Interview: Aman Wadud

Aman Wadud: ‘There is normalisation of hatred’

Print edition : October 22, 2021

Aman Wadud, human rights lawyer. Photo: Ritu Raj Konwar

Interview with Aman Wadud, human rights lawyer.

A few years ago, the human rights lawyer Aman Wadud was at the forefront of a battle on behalf of those whose citizenship had been questioned. He argued that if Army officers who had staked their all in Kargil could be questioned about their citizenship, and if it was difficult even for them to produce the relevant documents, how could the common man, often illiterate and poor, be expected to do the same. More recently, Wadud, who practises at the Gauhati High Court, spoke up for those evicted in the drive to clear government land of alleged encroachers in Sipajhar. He said: “In January this year, the government provided land pattas (documents) to 1.6 lakh indigenous landless people. But after being re-elected, the Bharatiya Janata Party (BJP) government is evicting landless Muslims out of their homes. This is grossly partisan. The government is attacking the very foundational concepts of the Constitution.”

Wadud spoke to Frontline soon after the video of Moinul Haque being shot at in Sipajhar went viral, even as Chief Minister Himanta Biswa Sarma of Assam vowed to continue with the eviction drive. Excerpts from the interview:

How do you look at the recent eviction drive in Sipajhar on September 23?

Firstly, these people have been on this land for a very long time. Many are there since the 1970s. So it is not a new settlement. They came here from the lower Assam districts of Barpeta and Kamrupa because they were affected by river erosion. After erosion, these people lost their land. That is why they came and settled here. They are all landless people, most are daily wage earners.

Secondly, the entire part [inhabited by the settlers] is a river island. And generally, Assamese people do not inhabit a river island. Now the government will evict these people and give land for agriculture to indigenous people. The question is, did they find only a river island to start agriculture?

Basically, it is about taking land from Muslims and giving it to indigenous people, some of whom might be Muslims, but are mostly Hindus. They [the people evicted] were not in the way of some development project. This is not forest land either. Eventually, this land will get eroded. But they [the government] wanted to evict [them] for political reasons.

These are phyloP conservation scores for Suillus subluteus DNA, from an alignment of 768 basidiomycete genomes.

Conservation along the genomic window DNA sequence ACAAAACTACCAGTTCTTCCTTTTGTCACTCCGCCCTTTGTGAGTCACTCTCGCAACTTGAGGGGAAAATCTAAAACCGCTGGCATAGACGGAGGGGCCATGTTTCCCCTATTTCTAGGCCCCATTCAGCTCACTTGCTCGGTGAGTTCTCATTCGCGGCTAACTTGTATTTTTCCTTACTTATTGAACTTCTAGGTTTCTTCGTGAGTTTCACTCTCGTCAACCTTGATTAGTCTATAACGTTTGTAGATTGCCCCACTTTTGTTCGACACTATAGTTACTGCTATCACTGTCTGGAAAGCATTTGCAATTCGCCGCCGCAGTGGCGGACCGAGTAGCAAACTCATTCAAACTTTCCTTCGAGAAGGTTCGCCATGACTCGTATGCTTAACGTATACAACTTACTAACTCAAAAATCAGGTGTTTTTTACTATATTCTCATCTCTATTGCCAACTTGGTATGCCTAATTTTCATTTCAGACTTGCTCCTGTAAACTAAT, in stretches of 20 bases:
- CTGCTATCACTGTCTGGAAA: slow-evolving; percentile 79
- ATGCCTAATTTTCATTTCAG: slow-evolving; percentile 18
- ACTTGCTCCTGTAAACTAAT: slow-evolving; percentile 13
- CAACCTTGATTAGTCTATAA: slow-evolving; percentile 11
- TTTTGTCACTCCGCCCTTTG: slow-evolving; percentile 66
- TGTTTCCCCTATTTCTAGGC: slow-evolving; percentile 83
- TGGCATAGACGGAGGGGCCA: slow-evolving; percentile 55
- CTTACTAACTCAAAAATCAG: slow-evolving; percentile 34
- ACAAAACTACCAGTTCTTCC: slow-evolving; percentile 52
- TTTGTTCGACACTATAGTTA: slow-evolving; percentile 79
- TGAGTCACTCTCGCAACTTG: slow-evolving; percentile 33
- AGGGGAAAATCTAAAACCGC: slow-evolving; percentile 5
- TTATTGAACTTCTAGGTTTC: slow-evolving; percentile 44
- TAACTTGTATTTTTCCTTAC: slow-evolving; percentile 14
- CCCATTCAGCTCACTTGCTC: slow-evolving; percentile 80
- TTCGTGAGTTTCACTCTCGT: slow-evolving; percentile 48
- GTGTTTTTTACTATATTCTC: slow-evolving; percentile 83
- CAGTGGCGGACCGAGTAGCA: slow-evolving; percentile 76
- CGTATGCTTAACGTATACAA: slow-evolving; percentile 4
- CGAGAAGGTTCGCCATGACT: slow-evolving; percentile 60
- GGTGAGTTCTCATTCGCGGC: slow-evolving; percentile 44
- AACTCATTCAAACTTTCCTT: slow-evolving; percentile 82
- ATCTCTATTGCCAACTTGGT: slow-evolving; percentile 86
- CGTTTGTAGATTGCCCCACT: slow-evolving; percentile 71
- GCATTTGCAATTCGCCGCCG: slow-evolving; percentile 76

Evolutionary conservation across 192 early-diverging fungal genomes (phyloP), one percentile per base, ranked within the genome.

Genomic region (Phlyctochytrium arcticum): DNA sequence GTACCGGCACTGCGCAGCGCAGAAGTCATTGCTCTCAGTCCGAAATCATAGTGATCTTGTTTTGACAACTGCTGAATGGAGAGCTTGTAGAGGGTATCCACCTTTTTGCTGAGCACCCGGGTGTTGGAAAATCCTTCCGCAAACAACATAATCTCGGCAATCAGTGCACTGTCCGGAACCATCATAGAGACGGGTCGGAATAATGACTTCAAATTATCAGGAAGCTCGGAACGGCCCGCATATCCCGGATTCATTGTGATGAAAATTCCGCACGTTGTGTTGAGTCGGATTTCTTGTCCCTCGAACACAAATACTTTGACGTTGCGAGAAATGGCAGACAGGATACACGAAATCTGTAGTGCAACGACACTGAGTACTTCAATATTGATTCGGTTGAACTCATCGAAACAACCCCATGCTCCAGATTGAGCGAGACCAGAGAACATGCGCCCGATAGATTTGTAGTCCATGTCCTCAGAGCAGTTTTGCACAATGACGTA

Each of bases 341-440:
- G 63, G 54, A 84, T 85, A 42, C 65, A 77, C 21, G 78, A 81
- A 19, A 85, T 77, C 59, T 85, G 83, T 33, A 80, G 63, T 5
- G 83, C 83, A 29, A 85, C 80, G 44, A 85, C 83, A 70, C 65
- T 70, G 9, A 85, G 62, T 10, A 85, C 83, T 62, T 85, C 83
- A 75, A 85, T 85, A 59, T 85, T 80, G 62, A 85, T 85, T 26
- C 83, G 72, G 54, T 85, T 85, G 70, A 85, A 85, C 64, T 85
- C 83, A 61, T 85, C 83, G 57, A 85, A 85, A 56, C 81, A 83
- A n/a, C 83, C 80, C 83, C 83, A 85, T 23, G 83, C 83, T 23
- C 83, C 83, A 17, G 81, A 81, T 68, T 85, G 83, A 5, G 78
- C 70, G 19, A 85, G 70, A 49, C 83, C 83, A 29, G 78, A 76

When did the settlement begin here?

People started coming here in the 1970s. So there was a rise in the number of Muslim voters. That was insinuated. There are stories on online portals about the mischief done by government officials [in calculating the numbers, and how the Hindutva project in Assam dates to the 1940s, thanks to the Rashtriya Swayamsewak Sangh which established its first shakha in Assam in October 1946], and that is how the Assam movement started.

On February 14, 1983, four days before [the] Nellie [massacre], apparently 1,000 people were massacred at Chaolkhowa island, adjacent to Dholpur, although news reports put the number at around 500. I tweeted about it too. For political reasons, they want to punish these people.

But the people who were evicted in the drive were all Indians. They were not Bangladeshis…

Yes. Not one was a Bangladeshi. I have worked here for eight years, I have not found one Bangladeshi. The [news about] Bangladeshis is just a myth. People came much before that.

Many claim to be there for 50 years, have spent their entire lives there…

Fifty years only there. Their ancestors were from elsewhere in Assam.

So are they all Assamese, and not from elsewhere in India?

Initially, Bengali Muslims were accepted as Na-Axamiya, or new Assamese. Our grandparents' generation started calling themselves Assamese and started going to Asaamese-medium school and tried best to themselves assimilated.  But saffronisation of Assam has changed everything. Now we are not seen as Assamese. My great-grandfather migrated 200 kilometres in the 1870s. This is a case of linguistic and religious discrimination, and the government created this mayhem. The entire violence was started by the government, the way they claimed that 10,000 people had gathered.

But the government claims people started the violence first, attacked the police…